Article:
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August 2000 Vol. 15, No. 8   RSS Feed for Undercurrent Issues
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Sound Effects

from the August, 2000 issue of Undercurrent   Subscribe Now

The National Oceanic and Atmospheric Administration believes it has finally found conclusive evidence about what causes whale beachings, and it has marine biologist Ken Balcomb, research director of the Washington-based Center for Whale Research, to thank for the discovery. On March 15 and 16, sixteen whales beached themselves on various islands in the Bahamas, several of them in front of Balcomb’s Abaco home. While most beached whales have been discovered too late for autopsies to be of any benefit, Balcomb acted quickly to preserve the corpses. Preliminary necropsies found hemorrhages in or around the whales’ ears consistent with the effects of a “distant explosion, or an intense acoustic event” that specialists said would have given the animals the equivalent of “a really bad headache.”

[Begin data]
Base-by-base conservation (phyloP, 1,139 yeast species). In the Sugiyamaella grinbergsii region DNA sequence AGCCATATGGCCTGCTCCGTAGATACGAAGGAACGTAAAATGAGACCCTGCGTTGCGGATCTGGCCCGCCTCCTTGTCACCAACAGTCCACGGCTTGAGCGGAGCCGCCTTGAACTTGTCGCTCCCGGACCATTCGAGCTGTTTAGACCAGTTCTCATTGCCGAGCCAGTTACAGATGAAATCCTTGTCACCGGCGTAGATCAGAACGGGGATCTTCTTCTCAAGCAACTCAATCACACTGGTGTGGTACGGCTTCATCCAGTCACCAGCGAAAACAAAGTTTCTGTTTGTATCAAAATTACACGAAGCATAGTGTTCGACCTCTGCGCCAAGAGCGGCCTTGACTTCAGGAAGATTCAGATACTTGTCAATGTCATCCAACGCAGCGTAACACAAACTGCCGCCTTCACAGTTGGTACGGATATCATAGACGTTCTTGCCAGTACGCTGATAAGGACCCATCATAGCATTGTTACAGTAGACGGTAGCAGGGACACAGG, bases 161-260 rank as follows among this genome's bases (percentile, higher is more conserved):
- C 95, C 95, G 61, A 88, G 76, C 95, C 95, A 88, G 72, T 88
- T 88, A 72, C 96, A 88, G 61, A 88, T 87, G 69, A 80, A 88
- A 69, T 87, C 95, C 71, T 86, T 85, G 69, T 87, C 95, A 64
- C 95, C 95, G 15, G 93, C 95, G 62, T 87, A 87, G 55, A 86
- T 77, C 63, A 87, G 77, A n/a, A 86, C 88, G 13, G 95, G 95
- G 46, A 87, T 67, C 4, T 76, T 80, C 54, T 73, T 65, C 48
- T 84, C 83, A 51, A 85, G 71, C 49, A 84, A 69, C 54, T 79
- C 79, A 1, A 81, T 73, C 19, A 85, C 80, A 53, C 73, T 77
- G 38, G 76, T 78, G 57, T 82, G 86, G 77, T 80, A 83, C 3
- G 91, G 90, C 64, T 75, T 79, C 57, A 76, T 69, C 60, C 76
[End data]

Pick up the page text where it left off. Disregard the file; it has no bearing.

Turns out the Navy was conducting exercises in the area using low-frequency “active sonar” systems that transmit at about 235 decibels. A similar episode occurred in the Mediterranean in 1996 after NATO active sonar exercises there. Hardest hit in both episodes were reclusive, deep-diving beaked whales, including several of the Cuvier species which descends to depths of 6,000 feet. The Navy said it is cooperating in the investigation and that, if studies conclude that Navy sonar can cause trauma in whales, “the Navy will reassess its use of sonars.”

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